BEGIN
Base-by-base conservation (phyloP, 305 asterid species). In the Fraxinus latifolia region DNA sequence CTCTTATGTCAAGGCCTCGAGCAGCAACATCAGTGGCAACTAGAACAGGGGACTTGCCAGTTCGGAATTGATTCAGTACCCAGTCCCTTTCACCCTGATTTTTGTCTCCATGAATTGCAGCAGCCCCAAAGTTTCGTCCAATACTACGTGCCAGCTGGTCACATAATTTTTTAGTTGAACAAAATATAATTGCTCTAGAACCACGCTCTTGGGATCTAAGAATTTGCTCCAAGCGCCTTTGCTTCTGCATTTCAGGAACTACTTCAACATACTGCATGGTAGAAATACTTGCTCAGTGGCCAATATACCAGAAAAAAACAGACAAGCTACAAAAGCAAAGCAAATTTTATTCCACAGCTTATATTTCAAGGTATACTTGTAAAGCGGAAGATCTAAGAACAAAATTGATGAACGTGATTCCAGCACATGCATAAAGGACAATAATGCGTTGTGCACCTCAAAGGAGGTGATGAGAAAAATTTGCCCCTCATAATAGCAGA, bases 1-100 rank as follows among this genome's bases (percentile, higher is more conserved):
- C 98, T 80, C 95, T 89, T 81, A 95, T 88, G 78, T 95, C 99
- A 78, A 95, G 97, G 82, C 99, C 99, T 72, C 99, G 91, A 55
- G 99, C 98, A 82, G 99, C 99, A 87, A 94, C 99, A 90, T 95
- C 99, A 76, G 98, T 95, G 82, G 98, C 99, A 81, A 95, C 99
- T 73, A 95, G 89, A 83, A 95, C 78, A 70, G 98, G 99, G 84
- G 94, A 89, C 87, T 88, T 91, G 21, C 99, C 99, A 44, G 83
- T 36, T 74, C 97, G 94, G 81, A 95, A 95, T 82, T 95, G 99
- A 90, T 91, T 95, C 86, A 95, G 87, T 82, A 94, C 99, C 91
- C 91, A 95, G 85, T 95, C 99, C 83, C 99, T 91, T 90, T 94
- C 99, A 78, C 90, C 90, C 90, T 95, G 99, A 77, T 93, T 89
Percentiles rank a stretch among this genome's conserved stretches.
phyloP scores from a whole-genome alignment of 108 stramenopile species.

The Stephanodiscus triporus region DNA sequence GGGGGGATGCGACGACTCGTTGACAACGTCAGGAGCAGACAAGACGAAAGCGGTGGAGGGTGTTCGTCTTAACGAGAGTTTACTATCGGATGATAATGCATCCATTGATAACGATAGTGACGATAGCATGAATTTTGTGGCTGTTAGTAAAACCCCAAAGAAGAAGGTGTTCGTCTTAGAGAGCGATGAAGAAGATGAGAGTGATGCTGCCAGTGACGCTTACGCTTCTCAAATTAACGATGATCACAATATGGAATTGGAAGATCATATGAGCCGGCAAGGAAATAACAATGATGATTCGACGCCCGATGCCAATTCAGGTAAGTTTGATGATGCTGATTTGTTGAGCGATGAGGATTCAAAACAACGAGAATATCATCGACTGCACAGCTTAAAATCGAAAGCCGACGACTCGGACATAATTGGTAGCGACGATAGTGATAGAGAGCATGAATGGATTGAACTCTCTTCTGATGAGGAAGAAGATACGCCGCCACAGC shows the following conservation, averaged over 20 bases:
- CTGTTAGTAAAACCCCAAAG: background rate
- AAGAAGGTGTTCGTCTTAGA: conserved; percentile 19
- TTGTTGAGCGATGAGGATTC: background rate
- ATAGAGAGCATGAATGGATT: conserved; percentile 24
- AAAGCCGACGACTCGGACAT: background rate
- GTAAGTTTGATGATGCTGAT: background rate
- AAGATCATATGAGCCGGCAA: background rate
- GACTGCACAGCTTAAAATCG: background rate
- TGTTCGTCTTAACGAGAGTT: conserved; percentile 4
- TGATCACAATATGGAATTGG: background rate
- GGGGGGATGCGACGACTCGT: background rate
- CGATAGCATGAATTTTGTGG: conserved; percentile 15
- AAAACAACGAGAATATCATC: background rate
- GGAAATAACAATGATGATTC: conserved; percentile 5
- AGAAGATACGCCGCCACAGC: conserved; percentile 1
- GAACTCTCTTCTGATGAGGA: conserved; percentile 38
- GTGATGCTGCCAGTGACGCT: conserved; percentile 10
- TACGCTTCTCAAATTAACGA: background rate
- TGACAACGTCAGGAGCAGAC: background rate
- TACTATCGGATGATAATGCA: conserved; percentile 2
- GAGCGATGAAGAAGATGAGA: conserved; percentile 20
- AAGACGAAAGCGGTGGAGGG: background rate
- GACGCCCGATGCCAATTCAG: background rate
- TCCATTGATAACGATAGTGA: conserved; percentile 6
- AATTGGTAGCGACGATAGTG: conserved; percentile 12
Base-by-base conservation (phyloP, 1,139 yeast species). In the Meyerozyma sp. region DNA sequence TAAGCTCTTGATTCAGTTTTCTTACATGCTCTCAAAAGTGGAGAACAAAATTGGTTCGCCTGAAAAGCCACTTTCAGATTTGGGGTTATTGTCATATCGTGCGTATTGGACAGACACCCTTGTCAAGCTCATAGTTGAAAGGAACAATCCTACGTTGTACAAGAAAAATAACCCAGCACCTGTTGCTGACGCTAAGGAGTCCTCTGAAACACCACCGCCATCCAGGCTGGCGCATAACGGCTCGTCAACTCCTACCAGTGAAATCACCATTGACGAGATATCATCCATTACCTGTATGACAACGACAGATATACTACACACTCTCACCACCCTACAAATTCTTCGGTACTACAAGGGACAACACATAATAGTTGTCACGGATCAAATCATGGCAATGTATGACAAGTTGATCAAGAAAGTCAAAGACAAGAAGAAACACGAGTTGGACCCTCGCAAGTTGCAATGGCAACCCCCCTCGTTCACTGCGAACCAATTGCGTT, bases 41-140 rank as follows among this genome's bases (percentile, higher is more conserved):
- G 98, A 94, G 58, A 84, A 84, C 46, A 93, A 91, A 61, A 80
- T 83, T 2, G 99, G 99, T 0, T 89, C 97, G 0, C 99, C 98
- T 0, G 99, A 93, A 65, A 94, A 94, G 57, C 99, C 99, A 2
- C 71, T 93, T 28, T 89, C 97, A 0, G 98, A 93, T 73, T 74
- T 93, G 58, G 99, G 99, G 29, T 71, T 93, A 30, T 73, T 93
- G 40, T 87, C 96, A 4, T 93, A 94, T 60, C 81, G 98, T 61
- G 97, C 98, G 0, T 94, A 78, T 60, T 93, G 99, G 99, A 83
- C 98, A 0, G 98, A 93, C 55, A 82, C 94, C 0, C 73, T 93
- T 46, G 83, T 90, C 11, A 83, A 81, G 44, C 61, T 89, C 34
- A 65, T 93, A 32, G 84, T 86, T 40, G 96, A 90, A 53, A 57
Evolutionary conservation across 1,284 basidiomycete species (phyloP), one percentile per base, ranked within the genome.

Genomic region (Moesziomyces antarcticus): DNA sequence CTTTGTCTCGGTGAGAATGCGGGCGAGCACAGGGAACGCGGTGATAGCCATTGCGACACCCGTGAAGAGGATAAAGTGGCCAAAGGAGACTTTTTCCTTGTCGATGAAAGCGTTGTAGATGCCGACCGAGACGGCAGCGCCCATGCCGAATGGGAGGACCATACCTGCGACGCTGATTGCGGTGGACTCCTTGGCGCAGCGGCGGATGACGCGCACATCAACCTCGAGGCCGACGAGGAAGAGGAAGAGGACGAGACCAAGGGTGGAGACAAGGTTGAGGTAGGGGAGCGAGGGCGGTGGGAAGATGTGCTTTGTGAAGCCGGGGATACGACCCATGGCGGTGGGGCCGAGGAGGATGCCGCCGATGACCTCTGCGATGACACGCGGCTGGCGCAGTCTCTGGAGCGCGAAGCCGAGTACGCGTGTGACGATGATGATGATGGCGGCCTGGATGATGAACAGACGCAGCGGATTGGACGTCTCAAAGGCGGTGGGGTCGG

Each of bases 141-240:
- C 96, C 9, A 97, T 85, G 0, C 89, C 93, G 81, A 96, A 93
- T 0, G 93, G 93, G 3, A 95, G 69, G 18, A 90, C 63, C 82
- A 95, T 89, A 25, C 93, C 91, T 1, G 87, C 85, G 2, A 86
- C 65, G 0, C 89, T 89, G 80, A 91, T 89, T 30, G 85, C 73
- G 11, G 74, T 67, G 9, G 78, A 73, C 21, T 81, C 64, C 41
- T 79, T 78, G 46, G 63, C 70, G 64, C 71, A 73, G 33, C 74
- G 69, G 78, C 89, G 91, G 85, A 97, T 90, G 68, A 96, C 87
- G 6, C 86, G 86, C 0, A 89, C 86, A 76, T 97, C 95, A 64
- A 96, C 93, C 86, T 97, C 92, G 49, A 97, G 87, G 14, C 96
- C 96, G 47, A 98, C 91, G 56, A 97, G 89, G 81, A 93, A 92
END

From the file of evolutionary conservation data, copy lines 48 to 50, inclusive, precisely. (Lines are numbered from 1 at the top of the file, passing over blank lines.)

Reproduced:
- C 98, A 0, G 98, A 93, C 55, A 82, C 94, C 0, C 73, T 93
- T 46, G 83, T 90, C 11, A 83, A 81, G 44, C 61, T 89, C 34
- A 65, T 93, A 32, G 84, T 86, T 40, G 96, A 90, A 53, A 57